DD Then there is the show of James McNeill Whistler, the 19th century American artist, at the Bluecoat – the Liverpool centre for contemporary arts. How did you come up with Whistler, did he have some connection to Liverpool?
MA Not exactly. I had a hint that it was interesting. Having an amateur interest in this character and at the same time thinking about the Bluecoat as a place bringing together an art community. To think about the art community was so important for Whistler. Thinking what is at stake to do a show about this community, because for us the show was about the context of art, the art world that is valid anywhere and not the context of Liverpool.
Whistler was the first to act as a contemporary artist in the logic of contemporary artist today. He was the first artist to insist on the way his work was presented inventing a lot of ideas about what an exhibition is. He was collecting all of the reviews about his shows. He did shows where he used the bad reviews as titles of his work. We reconstructed a lighting system that he invented. It is called "the velarium" and is a piece of loosely hung fabric, which was put under a skylight, the effect of it was like fluorescent lights today, to diffuse the light.
The show is narrated by Whistler’s letters. There is one letter from his mother to him, which is the start of the show. It’s the classic, she is saying “Jimmy why did you decide to be an artist, why didn’t you become a doctor or an engineer?” We showed mainly drawings and etchings, with a few watercolours. We didn’t try to do a Whistler show but a show about Whistler.
The most flamboyant thing in the whole show is in a small space upstairs where we recreated the famous Peacock room. Whistler had a commission to do this room for the London home of a collector from Liverpool, Frederick Leyland. They had big fights, because Whistler kept making massive changes to the interior of the room without the patron’s knowledge or consent, and the main panels of the room are these two big fighting peacocks, one represents the artist and the other the collector. The whole room is now in the Smithsonian so we got a set designer who recreated a part of the room and it is really beautiful.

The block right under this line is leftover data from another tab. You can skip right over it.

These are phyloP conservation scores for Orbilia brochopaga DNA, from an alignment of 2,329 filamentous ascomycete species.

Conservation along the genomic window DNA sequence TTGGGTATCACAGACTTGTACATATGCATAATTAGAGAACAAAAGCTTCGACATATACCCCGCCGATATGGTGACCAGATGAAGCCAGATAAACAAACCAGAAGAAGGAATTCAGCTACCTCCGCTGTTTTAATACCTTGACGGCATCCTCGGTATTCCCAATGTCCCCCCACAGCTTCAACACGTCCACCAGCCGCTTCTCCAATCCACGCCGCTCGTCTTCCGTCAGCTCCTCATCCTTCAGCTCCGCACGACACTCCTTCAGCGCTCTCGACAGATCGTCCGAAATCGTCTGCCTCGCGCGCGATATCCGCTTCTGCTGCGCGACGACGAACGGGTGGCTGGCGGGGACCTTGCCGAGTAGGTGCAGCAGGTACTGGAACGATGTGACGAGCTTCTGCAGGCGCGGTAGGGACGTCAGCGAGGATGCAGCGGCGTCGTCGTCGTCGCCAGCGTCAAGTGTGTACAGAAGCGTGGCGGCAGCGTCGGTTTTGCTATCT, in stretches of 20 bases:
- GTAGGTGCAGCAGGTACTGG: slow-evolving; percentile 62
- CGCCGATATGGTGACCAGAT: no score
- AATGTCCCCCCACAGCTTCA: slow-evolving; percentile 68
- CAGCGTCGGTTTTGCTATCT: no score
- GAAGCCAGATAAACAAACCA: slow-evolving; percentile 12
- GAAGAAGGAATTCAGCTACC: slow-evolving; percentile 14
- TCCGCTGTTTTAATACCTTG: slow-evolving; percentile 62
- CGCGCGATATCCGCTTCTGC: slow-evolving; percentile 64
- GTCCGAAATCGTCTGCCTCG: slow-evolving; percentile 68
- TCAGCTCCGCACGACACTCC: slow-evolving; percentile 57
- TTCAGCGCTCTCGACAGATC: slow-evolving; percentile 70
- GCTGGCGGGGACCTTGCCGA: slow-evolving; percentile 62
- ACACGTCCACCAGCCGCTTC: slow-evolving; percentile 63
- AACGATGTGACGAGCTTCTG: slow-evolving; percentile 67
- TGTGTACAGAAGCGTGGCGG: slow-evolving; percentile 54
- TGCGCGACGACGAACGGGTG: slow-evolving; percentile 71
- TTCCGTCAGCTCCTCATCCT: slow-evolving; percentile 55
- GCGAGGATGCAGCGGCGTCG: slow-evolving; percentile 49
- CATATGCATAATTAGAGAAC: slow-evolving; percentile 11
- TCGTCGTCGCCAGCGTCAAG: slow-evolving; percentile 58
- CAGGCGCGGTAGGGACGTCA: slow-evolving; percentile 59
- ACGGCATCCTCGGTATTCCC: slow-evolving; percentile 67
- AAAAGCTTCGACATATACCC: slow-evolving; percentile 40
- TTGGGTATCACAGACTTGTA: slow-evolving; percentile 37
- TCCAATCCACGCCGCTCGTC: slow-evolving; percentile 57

DD You also showed Jef Cornelis’s films, which he made for the Belgian TV channel VRT from 1963 to 1989. It is always challenging to present this type of archive in exhibitions.
MA We worked on it with Koen Brams. He is the expert on this. These are incredible, crazy films, Cornelis made over 250. It was all made for TV. It’s incredible to imagine who watched this, it is so quirky and sharp, and already critiquing television and mass consumption. We didn’t want to have an archive show with just endless monitors and Koen found an amazing location, which is a social housing project. It is a round building and in the middle of its court there is a pavilion, and the show is in this pavilion. It is very small, a kind of recreation centre, like a lounge where the people in the building can come to watch TV and sit outside. He set up a weekly screening program and there are monitors where you can choose, from about 60 films, so it is not so much like a show, but it is there and people can keep coming back. Seeing people watch the biennial and then see Jef’s films, there are links that are so strong, it makes you think about the representation of art from within an exhibition.
DD I'd like to return to the question of scale and the word domesticity you mentioned on several occasions. Did you think of domesticity simply as the opposite of the large scale, the official and the historicized, or was there something else behind this idea of domestic space?
MA It was just a tool really. Inevitably if things are intimate or immediate the home is one of the places where this is most visible. But domesticity was not an idea in itself. I it is so difficult today when to find yourself, when looking at exhibitions or working with art, in a context that just trusts art to be able to say or do something. There is an amazing variety of conflicting interests that are pushing and directing what we are actually seeing and I think the idea, the possibility of a relevance for art is completely lost. The show speaks also about that. By showing things we found interesting, some of them important works of art but also the kind of work where you can see where the importance of art is and how it can speak to really immediate questions.
All photos by Mark McNulty